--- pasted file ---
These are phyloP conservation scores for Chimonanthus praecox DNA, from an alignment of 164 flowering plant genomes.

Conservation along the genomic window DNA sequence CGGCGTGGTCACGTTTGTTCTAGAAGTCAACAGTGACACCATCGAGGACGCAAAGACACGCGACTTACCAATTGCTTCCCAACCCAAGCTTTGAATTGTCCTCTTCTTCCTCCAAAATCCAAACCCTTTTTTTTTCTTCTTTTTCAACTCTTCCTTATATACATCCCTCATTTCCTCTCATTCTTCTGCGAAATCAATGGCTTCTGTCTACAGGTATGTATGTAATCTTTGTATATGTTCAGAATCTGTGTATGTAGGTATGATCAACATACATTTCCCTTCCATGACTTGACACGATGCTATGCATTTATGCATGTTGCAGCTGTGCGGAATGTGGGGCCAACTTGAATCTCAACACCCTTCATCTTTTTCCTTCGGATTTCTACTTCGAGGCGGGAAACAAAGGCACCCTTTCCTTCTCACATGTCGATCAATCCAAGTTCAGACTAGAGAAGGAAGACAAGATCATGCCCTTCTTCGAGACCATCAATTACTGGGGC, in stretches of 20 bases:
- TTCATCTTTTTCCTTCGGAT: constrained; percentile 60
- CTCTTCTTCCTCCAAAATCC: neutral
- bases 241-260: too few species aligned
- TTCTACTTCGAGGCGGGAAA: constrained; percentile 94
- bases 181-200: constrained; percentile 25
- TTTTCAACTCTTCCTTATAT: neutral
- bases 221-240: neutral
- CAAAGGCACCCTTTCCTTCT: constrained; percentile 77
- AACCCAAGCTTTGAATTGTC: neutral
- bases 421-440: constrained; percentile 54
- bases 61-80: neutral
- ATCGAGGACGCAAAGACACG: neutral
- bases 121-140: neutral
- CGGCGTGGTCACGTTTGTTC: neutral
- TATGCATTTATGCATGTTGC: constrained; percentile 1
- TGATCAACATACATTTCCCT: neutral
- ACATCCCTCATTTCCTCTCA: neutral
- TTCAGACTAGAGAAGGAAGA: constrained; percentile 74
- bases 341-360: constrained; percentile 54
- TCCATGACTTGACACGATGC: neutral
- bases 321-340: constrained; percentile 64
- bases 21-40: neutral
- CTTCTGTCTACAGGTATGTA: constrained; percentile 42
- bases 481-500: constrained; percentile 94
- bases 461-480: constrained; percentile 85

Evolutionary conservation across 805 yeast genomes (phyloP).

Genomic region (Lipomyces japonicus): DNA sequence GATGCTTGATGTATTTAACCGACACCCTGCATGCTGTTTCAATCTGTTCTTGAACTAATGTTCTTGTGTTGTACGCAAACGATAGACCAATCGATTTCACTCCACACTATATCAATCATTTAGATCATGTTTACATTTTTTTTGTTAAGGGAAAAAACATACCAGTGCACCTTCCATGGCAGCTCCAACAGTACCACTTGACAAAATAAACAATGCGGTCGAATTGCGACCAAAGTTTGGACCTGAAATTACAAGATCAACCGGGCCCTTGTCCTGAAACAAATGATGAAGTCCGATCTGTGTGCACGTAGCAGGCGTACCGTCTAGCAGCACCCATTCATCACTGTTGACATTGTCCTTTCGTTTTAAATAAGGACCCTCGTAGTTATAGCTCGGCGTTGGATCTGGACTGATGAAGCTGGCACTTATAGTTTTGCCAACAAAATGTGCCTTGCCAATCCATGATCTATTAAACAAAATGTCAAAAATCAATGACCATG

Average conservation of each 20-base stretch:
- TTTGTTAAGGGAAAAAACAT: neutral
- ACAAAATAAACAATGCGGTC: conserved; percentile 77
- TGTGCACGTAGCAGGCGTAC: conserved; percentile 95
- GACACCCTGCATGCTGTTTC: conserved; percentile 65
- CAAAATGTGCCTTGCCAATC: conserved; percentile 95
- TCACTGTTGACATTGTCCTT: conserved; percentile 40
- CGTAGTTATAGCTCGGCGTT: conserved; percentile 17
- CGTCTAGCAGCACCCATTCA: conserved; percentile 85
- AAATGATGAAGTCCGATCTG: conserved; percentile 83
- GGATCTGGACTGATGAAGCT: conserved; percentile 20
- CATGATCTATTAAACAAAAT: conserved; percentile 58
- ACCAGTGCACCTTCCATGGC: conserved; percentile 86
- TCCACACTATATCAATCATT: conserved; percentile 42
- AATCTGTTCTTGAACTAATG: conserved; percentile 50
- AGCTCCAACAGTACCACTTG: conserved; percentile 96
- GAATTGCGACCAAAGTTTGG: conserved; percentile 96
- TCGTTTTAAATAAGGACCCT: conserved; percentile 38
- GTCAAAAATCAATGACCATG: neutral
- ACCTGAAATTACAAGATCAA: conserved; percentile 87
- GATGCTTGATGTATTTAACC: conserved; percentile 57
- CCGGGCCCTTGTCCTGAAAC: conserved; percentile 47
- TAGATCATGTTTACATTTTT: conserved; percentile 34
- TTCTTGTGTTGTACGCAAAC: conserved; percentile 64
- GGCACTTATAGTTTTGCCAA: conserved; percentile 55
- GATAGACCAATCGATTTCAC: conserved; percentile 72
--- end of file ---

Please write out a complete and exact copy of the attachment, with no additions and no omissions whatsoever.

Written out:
These are phyloP conservation scores for Chimonanthus praecox DNA, from an alignment of 164 flowering plant genomes.

Conservation along the genomic window DNA sequence CGGCGTGGTCACGTTTGTTCTAGAAGTCAACAGTGACACCATCGAGGACGCAAAGACACGCGACTTACCAATTGCTTCCCAACCCAAGCTTTGAATTGTCCTCTTCTTCCTCCAAAATCCAAACCCTTTTTTTTTCTTCTTTTTCAACTCTTCCTTATATACATCCCTCATTTCCTCTCATTCTTCTGCGAAATCAATGGCTTCTGTCTACAGGTATGTATGTAATCTTTGTATATGTTCAGAATCTGTGTATGTAGGTATGATCAACATACATTTCCCTTCCATGACTTGACACGATGCTATGCATTTATGCATGTTGCAGCTGTGCGGAATGTGGGGCCAACTTGAATCTCAACACCCTTCATCTTTTTCCTTCGGATTTCTACTTCGAGGCGGGAAACAAAGGCACCCTTTCCTTCTCACATGTCGATCAATCCAAGTTCAGACTAGAGAAGGAAGACAAGATCATGCCCTTCTTCGAGACCATCAATTACTGGGGC, in stretches of 20 bases:
- TTCATCTTTTTCCTTCGGAT: constrained; percentile 60
- CTCTTCTTCCTCCAAAATCC: neutral
- bases 241-260: too few species aligned
- TTCTACTTCGAGGCGGGAAA: constrained; percentile 94
- bases 181-200: constrained; percentile 25
- TTTTCAACTCTTCCTTATAT: neutral
- bases 221-240: neutral
- CAAAGGCACCCTTTCCTTCT: constrained; percentile 77
- AACCCAAGCTTTGAATTGTC: neutral
- bases 421-440: constrained; percentile 54
- bases 61-80: neutral
- ATCGAGGACGCAAAGACACG: neutral
- bases 121-140: neutral
- CGGCGTGGTCACGTTTGTTC: neutral
- TATGCATTTATGCATGTTGC: constrained; percentile 1
- TGATCAACATACATTTCCCT: neutral
- ACATCCCTCATTTCCTCTCA: neutral
- TTCAGACTAGAGAAGGAAGA: constrained; percentile 74
- bases 341-360: constrained; percentile 54
- TCCATGACTTGACACGATGC: neutral
- bases 321-340: constrained; percentile 64
- bases 21-40: neutral
- CTTCTGTCTACAGGTATGTA: constrained; percentile 42
- bases 481-500: constrained; percentile 94
- bases 461-480: constrained; percentile 85

Evolutionary conservation across 805 yeast genomes (phyloP).

Genomic region (Lipomyces japonicus): DNA sequence GATGCTTGATGTATTTAACCGACACCCTGCATGCTGTTTCAATCTGTTCTTGAACTAATGTTCTTGTGTTGTACGCAAACGATAGACCAATCGATTTCACTCCACACTATATCAATCATTTAGATCATGTTTACATTTTTTTTGTTAAGGGAAAAAACATACCAGTGCACCTTCCATGGCAGCTCCAACAGTACCACTTGACAAAATAAACAATGCGGTCGAATTGCGACCAAAGTTTGGACCTGAAATTACAAGATCAACCGGGCCCTTGTCCTGAAACAAATGATGAAGTCCGATCTGTGTGCACGTAGCAGGCGTACCGTCTAGCAGCACCCATTCATCACTGTTGACATTGTCCTTTCGTTTTAAATAAGGACCCTCGTAGTTATAGCTCGGCGTTGGATCTGGACTGATGAAGCTGGCACTTATAGTTTTGCCAACAAAATGTGCCTTGCCAATCCATGATCTATTAAACAAAATGTCAAAAATCAATGACCATG

Average conservation of each 20-base stretch:
- TTTGTTAAGGGAAAAAACAT: neutral
- ACAAAATAAACAATGCGGTC: conserved; percentile 77
- TGTGCACGTAGCAGGCGTAC: conserved; percentile 95
- GACACCCTGCATGCTGTTTC: conserved; percentile 65
- CAAAATGTGCCTTGCCAATC: conserved; percentile 95
- TCACTGTTGACATTGTCCTT: conserved; percentile 40
- CGTAGTTATAGCTCGGCGTT: conserved; percentile 17
- CGTCTAGCAGCACCCATTCA: conserved; percentile 85
- AAATGATGAAGTCCGATCTG: conserved; percentile 83
- GGATCTGGACTGATGAAGCT: conserved; percentile 20
- CATGATCTATTAAACAAAAT: conserved; percentile 58
- ACCAGTGCACCTTCCATGGC: conserved; percentile 86
- TCCACACTATATCAATCATT: conserved; percentile 42
- AATCTGTTCTTGAACTAATG: conserved; percentile 50
- AGCTCCAACAGTACCACTTG: conserved; percentile 96
- GAATTGCGACCAAAGTTTGG: conserved; percentile 96
- TCGTTTTAAATAAGGACCCT: conserved; percentile 38
- GTCAAAAATCAATGACCATG: neutral
- ACCTGAAATTACAAGATCAA: conserved; percentile 87
- GATGCTTGATGTATTTAACC: conserved; percentile 57
- CCGGGCCCTTGTCCTGAAAC: conserved; percentile 47
- TAGATCATGTTTACATTTTT: conserved; percentile 34
- TTCTTGTGTTGTACGCAAAC: conserved; percentile 64
- GGCACTTATAGTTTTGCCAA: conserved; percentile 55
- GATAGACCAATCGATTTCAC: conserved; percentile 72